My confidence in building contacts and my understanding of a good news story are grounded in my time at Sheffield

Portrait of Jessica Murray
Jessica Murray
Midlands correspondent, The Guardian
Journalism MA
2019
Rising star Jessica Murray received a Scott Trust bursary enabling her to study for our MA Journalism degree. After graduating in 2019 she joined The Guardian, where her stories have already led the front page.
Portrait of Jessica Murray

I currently work as the Guardian’s Midlands correspondent based in Birmingham I’m the reporter responsible for monitoring and covering news stories across central England. It’s a fantastic patch to cover with a diverse range of stories to get stuck into. My day-to-day tasks involve using my contacts and social media to find stories, putting together pitches, writing news stories to deadline and also generally helping to cover national issues from a Midlands perspective. 

Prior to this I worked as a general news reporter for the paper, covering a huge range of stories and doing some liveblogging, after coming through the Scott Trust Bursary scheme which helped me get onto the Sheffield Journalism MA course in the first place. 

The skills I learned at Sheffield have been invaluable in my career so far. I often turn to Mark Hanna’s media law handouts when I’m covering a court case, which I wouldn’t be able to do at all without my shorthand. My confidence in building contacts and my understanding of what makes a good news story are grounded in my time at Sheffield and have formed the foundation of everything I have gone on to do since. 


The staff have loads of industry experience and there’s a really strong focus on making sure everyone gets a job at the end of the course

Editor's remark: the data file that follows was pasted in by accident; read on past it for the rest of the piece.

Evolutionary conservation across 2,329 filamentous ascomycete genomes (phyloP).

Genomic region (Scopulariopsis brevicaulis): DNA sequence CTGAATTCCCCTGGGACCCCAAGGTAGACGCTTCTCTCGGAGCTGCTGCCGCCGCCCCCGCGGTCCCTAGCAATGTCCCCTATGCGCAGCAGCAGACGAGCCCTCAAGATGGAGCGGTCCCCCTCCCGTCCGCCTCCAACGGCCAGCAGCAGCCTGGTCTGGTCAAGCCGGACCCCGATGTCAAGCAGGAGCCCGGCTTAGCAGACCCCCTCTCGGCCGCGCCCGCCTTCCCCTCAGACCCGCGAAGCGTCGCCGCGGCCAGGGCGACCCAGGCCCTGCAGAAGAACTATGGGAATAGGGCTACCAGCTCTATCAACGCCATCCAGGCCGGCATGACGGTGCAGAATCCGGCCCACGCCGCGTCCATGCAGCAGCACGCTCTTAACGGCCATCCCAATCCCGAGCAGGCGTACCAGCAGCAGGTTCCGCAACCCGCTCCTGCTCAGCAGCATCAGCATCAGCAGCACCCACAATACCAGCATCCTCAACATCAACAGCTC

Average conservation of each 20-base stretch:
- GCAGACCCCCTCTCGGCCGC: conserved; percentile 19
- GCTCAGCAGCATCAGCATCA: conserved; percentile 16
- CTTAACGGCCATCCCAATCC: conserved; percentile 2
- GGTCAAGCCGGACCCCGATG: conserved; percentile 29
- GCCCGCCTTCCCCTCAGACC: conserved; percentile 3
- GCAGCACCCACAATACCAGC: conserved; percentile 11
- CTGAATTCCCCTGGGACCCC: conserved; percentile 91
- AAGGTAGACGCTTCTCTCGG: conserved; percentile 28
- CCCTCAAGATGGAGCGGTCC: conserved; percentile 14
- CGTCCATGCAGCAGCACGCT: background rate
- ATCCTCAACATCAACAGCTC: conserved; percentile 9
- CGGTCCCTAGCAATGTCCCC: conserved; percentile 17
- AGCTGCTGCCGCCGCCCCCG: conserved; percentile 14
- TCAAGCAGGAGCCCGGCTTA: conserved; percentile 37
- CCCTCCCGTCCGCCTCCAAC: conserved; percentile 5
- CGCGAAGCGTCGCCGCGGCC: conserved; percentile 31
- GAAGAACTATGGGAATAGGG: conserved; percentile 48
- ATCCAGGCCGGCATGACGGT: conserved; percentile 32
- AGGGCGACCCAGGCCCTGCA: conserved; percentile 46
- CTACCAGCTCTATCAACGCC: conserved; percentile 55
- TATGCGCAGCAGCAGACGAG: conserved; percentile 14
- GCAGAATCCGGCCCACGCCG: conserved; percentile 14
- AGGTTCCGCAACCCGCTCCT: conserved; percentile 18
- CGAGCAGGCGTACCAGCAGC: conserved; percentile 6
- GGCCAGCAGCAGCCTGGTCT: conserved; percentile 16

Jessica Murray


I really wanted to do an MA course that was very hands-on and practical, and that was my favourite thing about the course at Sheffield. I loved the patch portfolio project  it was the most challenging but also the most rewarding part of the course. The idea of having to hunt out original stories in an area I had never even been to before was pretty daunting at first, but it taught me the basic story-finding and contact-building techniques I use to cover my patch today. 

It also reminded me why I wanted to do journalism in the first place, because I love meeting new people and hearing their stories. And the patch portfolio project, along with the newsdays where we became a busy newsroom, gave me the opportunity to talk to lots of people from all walks of life. I remember being so surprised at how people were so friendly and would often go out of their way to help you get the story. 

Two Guardian front pages with Jessica Murray's stories leading
Jessica Murray's front page Guardian stories

There’s no better way of learning how to be a journalist than just going out and doing it, and that’s exactly what you’ll get on the Journalism MA course. The staff have loads of industry experience and there’s a really strong focus on making sure everyone gets a job at the end of the course. Plus Sheffield is a brilliant city full of interesting and friendly people (and lots of great pubs)  it’s a fantastic place to start your career in journalism.

Just come prepared with lots of ideas and ready to get stuck in and lots of notepads for shorthand practice.

Sheffield journalism students receiving a prize at the Magazine Academy awards

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